Here’s to Next Year
…and the year after that. A story of Chicago Marathon streakers.
Anne Stein, M.S.
Sports & Fitness Journalist/Author
“There’s a fine line between hard training and injury, especially as you get older.” Still, Burt’s maintained the same mileage for 20 years: six-mile runs, five days a week; 10 miles on Sunday, one rest day.
Few people can say they’ve qualified for the Boston Marathon 23 years in a row, but it’s a typical statistic that pops up when talking to the Alumni Runners. The Chicago-area group of nine men has completed every Chicago Marathon since the race started in 1977, and this October’s run marked their 32nd time crossing the finish line.
“None of us are showing any signs of quitting,” says Ron Williams, who ran a 5:31 race this year and at 70, is the group’s second-oldest runner. (The youngest is 59, the oldest is 81.)
Throughout his Chicago marathon career, Williams has run a sub-three hour race, qualified and ran in Boston, and from ages 44-49, had a string of sub-3:20:00 times. At his peak he put in 65-mile weeks; these days he runs 35-40 miles weekly. (Though the group doesn’t train together, they appear at pre-race press conferences and start at the front on race day.)
“We’re a group of men, and now we’re a group of old men,” jokes Randy Burt, 61, who this year clocked a 3:51:53 – making him the 23-time Boston qualifier and the fastest of the alumni bunch.
Burt, a former Army Ranger who served in Vietnam, was 29 when the Mayor Daley Marathon debuted in Chicago in 1977. He’d run in high school and college (as did Williams) but had never tackled a 26.2 mile race. “I thought I should do one before I was over the hill,” he says. “Here I am 32 years later and I can’t believe it. It’s my 64th marathon!”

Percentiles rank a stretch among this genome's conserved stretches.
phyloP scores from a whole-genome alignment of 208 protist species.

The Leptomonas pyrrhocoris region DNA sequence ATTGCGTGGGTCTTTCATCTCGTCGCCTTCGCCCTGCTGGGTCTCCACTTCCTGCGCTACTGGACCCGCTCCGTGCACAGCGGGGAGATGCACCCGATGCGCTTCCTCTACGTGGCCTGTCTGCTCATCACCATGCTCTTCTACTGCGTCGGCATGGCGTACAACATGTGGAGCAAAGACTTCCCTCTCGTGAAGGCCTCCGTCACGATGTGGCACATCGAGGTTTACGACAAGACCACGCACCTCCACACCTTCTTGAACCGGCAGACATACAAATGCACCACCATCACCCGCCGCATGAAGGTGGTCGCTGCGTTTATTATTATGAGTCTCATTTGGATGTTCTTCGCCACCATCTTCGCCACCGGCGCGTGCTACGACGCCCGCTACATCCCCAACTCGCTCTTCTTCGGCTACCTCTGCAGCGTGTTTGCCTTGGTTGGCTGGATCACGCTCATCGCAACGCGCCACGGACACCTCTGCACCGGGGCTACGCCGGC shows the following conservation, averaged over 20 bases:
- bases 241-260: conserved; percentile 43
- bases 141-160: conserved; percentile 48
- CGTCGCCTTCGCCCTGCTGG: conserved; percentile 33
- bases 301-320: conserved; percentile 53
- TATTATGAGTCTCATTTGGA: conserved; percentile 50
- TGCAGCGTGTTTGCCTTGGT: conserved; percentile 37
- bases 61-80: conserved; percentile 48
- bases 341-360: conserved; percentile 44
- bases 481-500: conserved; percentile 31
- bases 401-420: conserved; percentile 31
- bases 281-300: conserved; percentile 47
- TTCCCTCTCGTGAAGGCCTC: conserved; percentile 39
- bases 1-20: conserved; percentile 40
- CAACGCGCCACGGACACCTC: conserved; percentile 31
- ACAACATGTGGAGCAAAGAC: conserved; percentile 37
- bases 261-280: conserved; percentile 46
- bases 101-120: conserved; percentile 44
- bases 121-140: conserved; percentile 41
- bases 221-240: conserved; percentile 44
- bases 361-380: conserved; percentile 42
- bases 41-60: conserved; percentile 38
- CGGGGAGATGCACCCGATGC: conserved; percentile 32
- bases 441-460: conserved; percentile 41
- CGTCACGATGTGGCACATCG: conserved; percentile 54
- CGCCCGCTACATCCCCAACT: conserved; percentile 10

Williams came in with the same thought; he started running again at age 29 after getting out of shape; at age 38 he did the first Chicago, clocking a 4:04, and got hooked. “I bought every book I could on marathon,” says Williams, whose times dropped dramatically for five years, when he ran a sub-three hour race.
While the group has slowed down, their competitive desires haven’t faded. “My training runs are slower so I don’t hurt so much the next day,” admits Burt, “and there’s a fine line between hard training and injury, especially as you get older.” Still, Burt’s maintained the same mileage for 20 years: six-mile runs, five days a week; 10 miles on Sunday, one rest day.
The two agree that luck’s one reason for their longevity. Williams has never suffered a running injury, though he’s been hit by a car, bitten by a dog and once ran into a nest of geese. But they also cross-train and devote one to three hours almost daily to training, and both want to get better, rather than simply maintain their current level of fitness. Here are other tips from the Chicago Alumni Runners:
Burt does a few triathlons a year. Besides running, he uses the elliptical and bikes four to five days a week. When he feels a running injury coming on, he backs off and maintains fitness with biking/elliptical.
Keep it fresh:
Williams cross-country skis in winter and does a week-long bike ride in the summer. “It’s a good break from training so I’m really excited to get back to running.”
Burt works upper body only, three days a week, year-round. Williams starts his heavy-duty winter strength-training as soon as he finishes the marathon.
Keep it fun:
Run with friends, make every run challenging but don’t make every run hard. Join Team in Training or other groups to meet training partners and keep running meaningful.
Run on different surfaces:
Williams does a lot of trail running to avoid getting beaten up by concrete.
Recap your race day
to make improvements where needed. This year Burt’s quads were extra sore after the race, so he’ll be doing more hamstring and quad work over the winter.